Michael A. Karr Wins the Best Undergraduate Paper in Buddhist Studies for 2019–20, Tying with Vivek N. Tanna
"To See a World in a Grain of Sand: Self-reference and Chronology in the Lotus Sūtra"
In the Lotus Sūtra, the name of the text is in many instances referred to by Śākyamuni himself in the scripture. It is stated by Śākyamuni in his current delivering of the scripture, in Śākyamuni’s past seeking of the scripture from Devadatta, and the bodhisattvas’ future spreading of the scripture in their next lives. As such, the Lotus is able to define a full chronology of history relative to this telling of the sūtra. If a beginning and end of the text are explicitly defined, the internal logic of the Lotus Sūtra would collapse as the scripture would not be able to maintain its existence if not for its previous and future iterations. Furthermore, in treating the Lotus as a character in its own story, the reflexive nature of the text refers to its presence directly on Vulture Peak. This produces insight into the structure of the sūtra itself, and at the same time sheds light on the relationship between bodhisattvas and their respective chapters in the scripture. More broadly, this paper offers a close reading of the Lotus with regard to how the text is able to ground itself in an infinite timeline, and consequently, the implications of such grounding. Since some of the contents of the Lotus are references to the sūtra itself, an analysis through this lens could offer new insights into why the name of the sūtra alone can generate so much power for the follower.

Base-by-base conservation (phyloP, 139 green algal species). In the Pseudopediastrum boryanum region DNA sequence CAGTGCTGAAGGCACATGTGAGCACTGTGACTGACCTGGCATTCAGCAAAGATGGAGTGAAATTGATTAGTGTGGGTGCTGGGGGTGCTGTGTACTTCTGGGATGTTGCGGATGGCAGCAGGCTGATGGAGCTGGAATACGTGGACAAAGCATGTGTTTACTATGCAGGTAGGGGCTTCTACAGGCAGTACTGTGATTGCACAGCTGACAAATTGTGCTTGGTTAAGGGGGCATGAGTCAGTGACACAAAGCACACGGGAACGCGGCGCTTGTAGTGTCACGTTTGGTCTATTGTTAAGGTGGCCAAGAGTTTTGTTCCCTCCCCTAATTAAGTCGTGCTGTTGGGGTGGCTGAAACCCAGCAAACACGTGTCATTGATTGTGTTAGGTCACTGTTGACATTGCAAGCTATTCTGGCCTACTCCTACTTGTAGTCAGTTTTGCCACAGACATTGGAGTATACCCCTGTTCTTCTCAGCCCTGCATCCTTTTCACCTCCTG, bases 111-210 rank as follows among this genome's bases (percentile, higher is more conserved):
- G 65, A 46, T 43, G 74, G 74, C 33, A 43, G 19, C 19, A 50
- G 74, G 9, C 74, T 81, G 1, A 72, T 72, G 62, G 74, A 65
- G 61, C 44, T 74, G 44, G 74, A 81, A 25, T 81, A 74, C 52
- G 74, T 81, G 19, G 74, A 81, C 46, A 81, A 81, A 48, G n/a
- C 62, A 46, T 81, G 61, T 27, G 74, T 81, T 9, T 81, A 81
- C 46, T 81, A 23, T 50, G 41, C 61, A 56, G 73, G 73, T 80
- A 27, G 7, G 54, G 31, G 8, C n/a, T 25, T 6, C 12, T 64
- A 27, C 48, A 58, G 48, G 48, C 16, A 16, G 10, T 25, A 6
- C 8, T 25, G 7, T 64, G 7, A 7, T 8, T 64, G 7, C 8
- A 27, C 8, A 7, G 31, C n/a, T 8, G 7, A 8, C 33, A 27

Michael is a graduate of the Class of 2020 with a Bachelors degree in Computer Science and minors in Economics and Religious Studies.